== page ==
When I decided to pursue my doctorate, I sought out Bill Hall and called on him unannounced in his office one day in Urbana. It was immediately apparent that he was a gentleman, a very busy gentleman, but was kind and considerate. We talked about what I wanted to do; he listened and the result was that he took a chance on me. A 30-year-old practitioner who wanted to join academia. This conversation began a 40-year friendship that included milestones in both our lives. His becoming a grandfather. His becoming the department head at Illinois. My graduating and embarking on my own academic career. Then later hearing him say how proud he was of me when I became Department Chair at the University of Kansas. High praise from one whose opinion mattered. A lot.

When I think of Bill, I think of someone who always had time to visit, always seemed to be in a good mood and was in a word, centered. He knew who he was and focused on making every day count. His mantra was to keep working and writing each day. Even if it wasn’t always the best calculations or written words, to keep at it and to keep moving forward. He learned this from his very accomplished parents, his brothers, and the many faculty members he had as a student. The lessons stuck with him and he more than paid back all those who helped make him who he was. His students and colleagues all got to see Bill Hall’s genius for doing many, many tasks yet always having time to visit with a prospective student. We are his legacy and some are all the better for being fortunate enough to be one of Bill’s students. Thanks, Bill. Well done.

EERI COVID-19 Update

Published July 1, 2020

As COVID-19 cases and hospitalizations continue to rise, EERI has extended our policy of canceling all in-person events, meetings, and activities until October 1, 2020. We will continue to monitor the latest guidance from the CDC to inform our organizational policies and operations and will keep you abreast of any developments. We’re confident that EERI can remain an important place for virtual connection and remote learning for you as we look ahead to the future beyond COVID-19. Thank you for your support and cooperation during these uncertain and challenging times.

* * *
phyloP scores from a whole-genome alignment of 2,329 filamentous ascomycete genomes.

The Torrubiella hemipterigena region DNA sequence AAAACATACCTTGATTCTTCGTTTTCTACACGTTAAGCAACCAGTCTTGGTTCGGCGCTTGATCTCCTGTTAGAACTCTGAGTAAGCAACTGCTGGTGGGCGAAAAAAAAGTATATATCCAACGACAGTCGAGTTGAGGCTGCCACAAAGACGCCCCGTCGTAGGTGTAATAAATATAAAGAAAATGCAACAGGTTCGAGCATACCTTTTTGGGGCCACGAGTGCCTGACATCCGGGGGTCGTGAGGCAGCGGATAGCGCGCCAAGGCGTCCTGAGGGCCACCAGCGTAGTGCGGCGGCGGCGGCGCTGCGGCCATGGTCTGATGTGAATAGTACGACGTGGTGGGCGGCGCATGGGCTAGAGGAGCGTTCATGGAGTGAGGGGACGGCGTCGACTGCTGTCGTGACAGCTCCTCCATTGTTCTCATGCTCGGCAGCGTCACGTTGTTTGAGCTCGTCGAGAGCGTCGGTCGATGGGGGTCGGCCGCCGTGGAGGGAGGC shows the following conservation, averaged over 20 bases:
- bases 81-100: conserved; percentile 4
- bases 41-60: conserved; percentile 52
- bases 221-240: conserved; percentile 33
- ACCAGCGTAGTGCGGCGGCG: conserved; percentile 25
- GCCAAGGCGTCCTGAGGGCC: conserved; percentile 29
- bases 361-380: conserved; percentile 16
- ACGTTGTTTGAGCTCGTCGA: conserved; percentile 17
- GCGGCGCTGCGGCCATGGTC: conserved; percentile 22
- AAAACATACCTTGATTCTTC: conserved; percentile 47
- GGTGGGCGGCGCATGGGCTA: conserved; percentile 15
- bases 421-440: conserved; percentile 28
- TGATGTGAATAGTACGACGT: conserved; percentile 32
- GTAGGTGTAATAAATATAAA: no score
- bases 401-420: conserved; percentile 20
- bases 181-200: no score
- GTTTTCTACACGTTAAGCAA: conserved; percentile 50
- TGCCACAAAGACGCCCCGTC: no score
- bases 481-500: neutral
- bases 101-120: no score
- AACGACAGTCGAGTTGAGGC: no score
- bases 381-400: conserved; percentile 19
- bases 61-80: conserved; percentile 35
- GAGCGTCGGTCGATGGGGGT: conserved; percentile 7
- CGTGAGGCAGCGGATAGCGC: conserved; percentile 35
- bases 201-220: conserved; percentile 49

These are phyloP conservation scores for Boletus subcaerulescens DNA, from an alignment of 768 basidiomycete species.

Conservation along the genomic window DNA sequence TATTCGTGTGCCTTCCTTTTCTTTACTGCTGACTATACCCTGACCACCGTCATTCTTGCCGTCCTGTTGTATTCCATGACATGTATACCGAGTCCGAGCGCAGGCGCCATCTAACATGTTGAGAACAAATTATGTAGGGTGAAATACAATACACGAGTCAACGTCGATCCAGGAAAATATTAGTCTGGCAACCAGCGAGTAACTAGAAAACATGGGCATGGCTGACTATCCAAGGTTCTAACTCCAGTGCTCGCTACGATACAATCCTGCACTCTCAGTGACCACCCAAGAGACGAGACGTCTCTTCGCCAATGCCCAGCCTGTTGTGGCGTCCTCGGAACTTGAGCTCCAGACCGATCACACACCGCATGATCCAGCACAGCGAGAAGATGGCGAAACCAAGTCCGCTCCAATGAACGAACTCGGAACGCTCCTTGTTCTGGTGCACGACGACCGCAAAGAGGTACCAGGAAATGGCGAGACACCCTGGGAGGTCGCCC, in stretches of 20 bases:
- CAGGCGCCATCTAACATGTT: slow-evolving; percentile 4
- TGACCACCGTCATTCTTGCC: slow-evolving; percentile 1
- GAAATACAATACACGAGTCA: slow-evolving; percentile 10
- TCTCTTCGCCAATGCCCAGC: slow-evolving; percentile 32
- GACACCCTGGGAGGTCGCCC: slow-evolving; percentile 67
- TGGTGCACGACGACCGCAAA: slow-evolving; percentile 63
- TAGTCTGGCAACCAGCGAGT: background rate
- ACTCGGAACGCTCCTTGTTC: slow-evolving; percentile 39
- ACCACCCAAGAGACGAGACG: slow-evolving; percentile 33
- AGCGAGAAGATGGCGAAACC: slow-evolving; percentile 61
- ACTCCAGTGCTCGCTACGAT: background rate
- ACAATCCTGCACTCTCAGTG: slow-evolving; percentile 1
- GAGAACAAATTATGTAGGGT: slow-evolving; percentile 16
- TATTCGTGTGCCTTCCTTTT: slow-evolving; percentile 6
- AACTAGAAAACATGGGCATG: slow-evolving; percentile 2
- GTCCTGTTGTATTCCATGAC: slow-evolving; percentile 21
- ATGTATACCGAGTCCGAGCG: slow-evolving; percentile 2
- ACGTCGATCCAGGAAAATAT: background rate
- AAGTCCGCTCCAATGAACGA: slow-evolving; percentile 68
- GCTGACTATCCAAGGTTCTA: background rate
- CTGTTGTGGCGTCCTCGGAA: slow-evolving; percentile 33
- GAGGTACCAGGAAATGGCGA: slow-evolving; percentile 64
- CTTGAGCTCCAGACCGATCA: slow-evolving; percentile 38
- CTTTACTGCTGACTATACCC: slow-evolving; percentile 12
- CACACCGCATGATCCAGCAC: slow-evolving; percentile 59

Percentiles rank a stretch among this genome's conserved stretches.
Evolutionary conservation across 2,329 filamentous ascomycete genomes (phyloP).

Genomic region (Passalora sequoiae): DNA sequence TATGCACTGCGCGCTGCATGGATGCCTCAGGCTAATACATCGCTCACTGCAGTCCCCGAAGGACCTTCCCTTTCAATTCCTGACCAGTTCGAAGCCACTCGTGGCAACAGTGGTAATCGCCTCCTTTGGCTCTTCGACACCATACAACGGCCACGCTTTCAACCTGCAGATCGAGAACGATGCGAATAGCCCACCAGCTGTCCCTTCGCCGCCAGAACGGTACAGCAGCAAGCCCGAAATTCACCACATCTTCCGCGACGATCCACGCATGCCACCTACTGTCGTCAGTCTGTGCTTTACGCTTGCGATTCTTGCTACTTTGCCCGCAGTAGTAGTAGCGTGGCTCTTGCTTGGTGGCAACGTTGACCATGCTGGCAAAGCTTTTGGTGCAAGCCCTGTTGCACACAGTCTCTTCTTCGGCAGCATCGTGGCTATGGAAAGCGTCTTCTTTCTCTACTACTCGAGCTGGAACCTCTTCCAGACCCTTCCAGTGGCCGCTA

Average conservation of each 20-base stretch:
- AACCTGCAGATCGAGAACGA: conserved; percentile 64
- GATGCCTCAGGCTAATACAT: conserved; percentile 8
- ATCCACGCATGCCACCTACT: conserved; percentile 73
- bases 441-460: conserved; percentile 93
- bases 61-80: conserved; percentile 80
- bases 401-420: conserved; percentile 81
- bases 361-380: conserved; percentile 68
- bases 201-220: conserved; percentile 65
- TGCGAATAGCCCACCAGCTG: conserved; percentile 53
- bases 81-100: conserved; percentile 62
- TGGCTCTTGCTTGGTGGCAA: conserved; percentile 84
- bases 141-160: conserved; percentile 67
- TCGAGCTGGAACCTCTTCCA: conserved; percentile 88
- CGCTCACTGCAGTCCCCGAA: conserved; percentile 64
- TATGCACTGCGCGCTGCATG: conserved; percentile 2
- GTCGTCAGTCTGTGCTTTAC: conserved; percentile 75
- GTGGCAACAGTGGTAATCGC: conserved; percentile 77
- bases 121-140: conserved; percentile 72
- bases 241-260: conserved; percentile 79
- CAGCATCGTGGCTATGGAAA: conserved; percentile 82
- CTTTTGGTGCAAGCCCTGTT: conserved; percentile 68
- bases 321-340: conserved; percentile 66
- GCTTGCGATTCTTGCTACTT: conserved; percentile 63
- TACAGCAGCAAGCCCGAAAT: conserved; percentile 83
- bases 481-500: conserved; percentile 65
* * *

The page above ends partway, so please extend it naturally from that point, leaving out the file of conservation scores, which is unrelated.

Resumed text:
Published March 15, 2020

Due to escalating public health concerns surrounding coronavirus (COVID-19), EERI has decided to cancel all in-person events, meetings, and activities for the remainder of March and April 2020. 

At this time, all in-person activities planned for May and June may remain in a tentative status or be canceled/postponed at the discretion of the EERI chapter, committee, or program. In April, EERI will revisit the extension of this policy for a longer time period and consider further event cancellations based upon the latest information available at that time.

The following scheduled activities have been canceled and sent official notices:

  • EERI Regional Chapter events
  • SESI Classroom Outreach visits
  • Friedman Family Visiting Professionals Program visits
  • Younger Members Committee visits
  • LFE Reconnaissance trips

Any other committees or chapters with questions should contact their staff liaison. EERI student chapters are reminded to follow the policies of their home university.
We have had no reports of suspected or confirmed coronavirus cases affecting participants at the 72nd EERI Annual Meeting. If we are notified by health officials of any tested and verified cases of COVID-19 that occurred during the conference timeframe, we will share that information with attendees. 
While this evolving public health situation is challenging our normal operations, we are still confident that EERI can remain an important place for virtual connection with colleagues and remote learning. Thank you for your support and cooperation amidst these new and challenging conditions.

Free webinar: Magna, Utah Earthquake Reconnaissance Briefing

Thursday, July 23, 11 am PT / 2 pm ET | REGISTER HERE

This Learning from Earthquakes webinar will provide an overview of the impacts from the M5.7 March 18, 2020 Magna, Utah earthquake. In this multidisciplinary webinar, you will gain insights covering science, engineering, and response aspects of the earthquake. You will also learn how the earthquake affected the natural and built environment, as well as about current mitigation efforts in Utah.